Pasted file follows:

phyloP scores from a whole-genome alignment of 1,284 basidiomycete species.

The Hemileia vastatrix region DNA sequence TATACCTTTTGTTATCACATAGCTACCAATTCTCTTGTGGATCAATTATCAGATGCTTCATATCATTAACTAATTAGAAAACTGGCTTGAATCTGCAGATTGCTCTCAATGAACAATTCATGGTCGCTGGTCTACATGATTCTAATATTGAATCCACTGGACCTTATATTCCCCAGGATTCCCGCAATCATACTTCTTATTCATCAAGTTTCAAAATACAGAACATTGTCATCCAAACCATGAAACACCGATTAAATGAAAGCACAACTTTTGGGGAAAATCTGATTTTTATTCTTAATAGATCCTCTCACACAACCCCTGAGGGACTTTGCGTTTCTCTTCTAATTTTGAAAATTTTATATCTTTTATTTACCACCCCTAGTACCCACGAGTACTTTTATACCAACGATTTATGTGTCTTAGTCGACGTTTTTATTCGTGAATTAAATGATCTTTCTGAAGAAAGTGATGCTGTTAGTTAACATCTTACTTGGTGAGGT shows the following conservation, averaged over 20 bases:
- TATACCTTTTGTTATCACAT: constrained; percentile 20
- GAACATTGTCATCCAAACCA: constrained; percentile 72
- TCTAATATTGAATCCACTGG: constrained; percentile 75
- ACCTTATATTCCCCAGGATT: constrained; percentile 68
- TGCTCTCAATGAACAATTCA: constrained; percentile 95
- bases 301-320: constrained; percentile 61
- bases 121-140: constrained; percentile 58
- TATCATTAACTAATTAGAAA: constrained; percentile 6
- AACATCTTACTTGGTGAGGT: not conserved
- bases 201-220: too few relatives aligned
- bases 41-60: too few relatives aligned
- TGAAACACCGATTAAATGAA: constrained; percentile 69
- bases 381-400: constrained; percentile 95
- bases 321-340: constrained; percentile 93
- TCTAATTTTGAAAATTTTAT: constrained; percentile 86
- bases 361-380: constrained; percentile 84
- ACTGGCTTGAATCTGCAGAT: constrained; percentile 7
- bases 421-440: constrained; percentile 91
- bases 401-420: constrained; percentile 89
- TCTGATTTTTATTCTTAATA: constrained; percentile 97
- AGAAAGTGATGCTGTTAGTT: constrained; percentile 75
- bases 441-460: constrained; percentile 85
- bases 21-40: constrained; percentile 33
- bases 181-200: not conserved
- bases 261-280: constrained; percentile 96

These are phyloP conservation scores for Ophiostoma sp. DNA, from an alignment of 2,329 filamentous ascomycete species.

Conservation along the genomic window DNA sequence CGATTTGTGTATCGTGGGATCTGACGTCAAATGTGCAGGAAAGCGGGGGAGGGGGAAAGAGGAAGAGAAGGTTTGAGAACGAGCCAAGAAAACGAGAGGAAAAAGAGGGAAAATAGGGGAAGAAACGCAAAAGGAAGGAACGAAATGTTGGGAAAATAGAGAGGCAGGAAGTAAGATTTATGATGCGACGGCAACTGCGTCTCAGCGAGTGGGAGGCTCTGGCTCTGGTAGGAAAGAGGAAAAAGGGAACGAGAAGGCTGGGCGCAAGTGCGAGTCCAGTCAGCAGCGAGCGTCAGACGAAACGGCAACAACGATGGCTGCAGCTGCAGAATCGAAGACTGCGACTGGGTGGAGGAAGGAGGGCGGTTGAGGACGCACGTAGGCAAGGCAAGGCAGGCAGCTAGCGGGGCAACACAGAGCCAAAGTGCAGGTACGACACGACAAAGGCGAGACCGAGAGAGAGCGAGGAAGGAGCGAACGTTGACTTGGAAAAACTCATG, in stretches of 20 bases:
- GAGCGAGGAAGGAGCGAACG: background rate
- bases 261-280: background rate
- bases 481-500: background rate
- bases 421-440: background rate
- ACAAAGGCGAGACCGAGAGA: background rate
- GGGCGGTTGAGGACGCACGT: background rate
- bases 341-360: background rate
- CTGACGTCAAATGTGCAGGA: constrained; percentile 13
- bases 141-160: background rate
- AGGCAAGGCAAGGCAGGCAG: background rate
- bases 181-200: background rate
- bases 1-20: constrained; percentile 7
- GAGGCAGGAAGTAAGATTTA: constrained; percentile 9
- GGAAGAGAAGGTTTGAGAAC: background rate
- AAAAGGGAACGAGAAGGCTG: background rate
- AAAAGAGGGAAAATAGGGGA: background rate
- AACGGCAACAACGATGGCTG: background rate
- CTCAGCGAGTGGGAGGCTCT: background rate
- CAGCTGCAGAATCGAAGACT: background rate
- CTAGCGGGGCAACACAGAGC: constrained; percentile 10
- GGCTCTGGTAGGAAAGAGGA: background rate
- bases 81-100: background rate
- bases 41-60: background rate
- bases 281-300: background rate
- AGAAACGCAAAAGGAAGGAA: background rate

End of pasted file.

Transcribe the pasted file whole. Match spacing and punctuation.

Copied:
phyloP scores from a whole-genome alignment of 1,284 basidiomycete species.

The Hemileia vastatrix region DNA sequence TATACCTTTTGTTATCACATAGCTACCAATTCTCTTGTGGATCAATTATCAGATGCTTCATATCATTAACTAATTAGAAAACTGGCTTGAATCTGCAGATTGCTCTCAATGAACAATTCATGGTCGCTGGTCTACATGATTCTAATATTGAATCCACTGGACCTTATATTCCCCAGGATTCCCGCAATCATACTTCTTATTCATCAAGTTTCAAAATACAGAACATTGTCATCCAAACCATGAAACACCGATTAAATGAAAGCACAACTTTTGGGGAAAATCTGATTTTTATTCTTAATAGATCCTCTCACACAACCCCTGAGGGACTTTGCGTTTCTCTTCTAATTTTGAAAATTTTATATCTTTTATTTACCACCCCTAGTACCCACGAGTACTTTTATACCAACGATTTATGTGTCTTAGTCGACGTTTTTATTCGTGAATTAAATGATCTTTCTGAAGAAAGTGATGCTGTTAGTTAACATCTTACTTGGTGAGGT shows the following conservation, averaged over 20 bases:
- TATACCTTTTGTTATCACAT: constrained; percentile 20
- GAACATTGTCATCCAAACCA: constrained; percentile 72
- TCTAATATTGAATCCACTGG: constrained; percentile 75
- ACCTTATATTCCCCAGGATT: constrained; percentile 68
- TGCTCTCAATGAACAATTCA: constrained; percentile 95
- bases 301-320: constrained; percentile 61
- bases 121-140: constrained; percentile 58
- TATCATTAACTAATTAGAAA: constrained; percentile 6
- AACATCTTACTTGGTGAGGT: not conserved
- bases 201-220: too few relatives aligned
- bases 41-60: too few relatives aligned
- TGAAACACCGATTAAATGAA: constrained; percentile 69
- bases 381-400: constrained; percentile 95
- bases 321-340: constrained; percentile 93
- TCTAATTTTGAAAATTTTAT: constrained; percentile 86
- bases 361-380: constrained; percentile 84
- ACTGGCTTGAATCTGCAGAT: constrained; percentile 7
- bases 421-440: constrained; percentile 91
- bases 401-420: constrained; percentile 89
- TCTGATTTTTATTCTTAATA: constrained; percentile 97
- AGAAAGTGATGCTGTTAGTT: constrained; percentile 75
- bases 441-460: constrained; percentile 85
- bases 21-40: constrained; percentile 33
- bases 181-200: not conserved
- bases 261-280: constrained; percentile 96

These are phyloP conservation scores for Ophiostoma sp. DNA, from an alignment of 2,329 filamentous ascomycete species.

Conservation along the genomic window DNA sequence CGATTTGTGTATCGTGGGATCTGACGTCAAATGTGCAGGAAAGCGGGGGAGGGGGAAAGAGGAAGAGAAGGTTTGAGAACGAGCCAAGAAAACGAGAGGAAAAAGAGGGAAAATAGGGGAAGAAACGCAAAAGGAAGGAACGAAATGTTGGGAAAATAGAGAGGCAGGAAGTAAGATTTATGATGCGACGGCAACTGCGTCTCAGCGAGTGGGAGGCTCTGGCTCTGGTAGGAAAGAGGAAAAAGGGAACGAGAAGGCTGGGCGCAAGTGCGAGTCCAGTCAGCAGCGAGCGTCAGACGAAACGGCAACAACGATGGCTGCAGCTGCAGAATCGAAGACTGCGACTGGGTGGAGGAAGGAGGGCGGTTGAGGACGCACGTAGGCAAGGCAAGGCAGGCAGCTAGCGGGGCAACACAGAGCCAAAGTGCAGGTACGACACGACAAAGGCGAGACCGAGAGAGAGCGAGGAAGGAGCGAACGTTGACTTGGAAAAACTCATG, in stretches of 20 bases:
- GAGCGAGGAAGGAGCGAACG: background rate
- bases 261-280: background rate
- bases 481-500: background rate
- bases 421-440: background rate
- ACAAAGGCGAGACCGAGAGA: background rate
- GGGCGGTTGAGGACGCACGT: background rate
- bases 341-360: background rate
- CTGACGTCAAATGTGCAGGA: constrained; percentile 13
- bases 141-160: background rate
- AGGCAAGGCAAGGCAGGCAG: background rate
- bases 181-200: background rate
- bases 1-20: constrained; percentile 7
- GAGGCAGGAAGTAAGATTTA: constrained; percentile 9
- GGAAGAGAAGGTTTGAGAAC: background rate
- AAAAGGGAACGAGAAGGCTG: background rate
- AAAAGAGGGAAAATAGGGGA: background rate
- AACGGCAACAACGATGGCTG: background rate
- CTCAGCGAGTGGGAGGCTCT: background rate
- CAGCTGCAGAATCGAAGACT: background rate
- CTAGCGGGGCAACACAGAGC: constrained; percentile 10
- GGCTCTGGTAGGAAAGAGGA: background rate
- bases 81-100: background rate
- bases 41-60: background rate
- bases 281-300: background rate
- AGAAACGCAAAAGGAAGGAA: background rate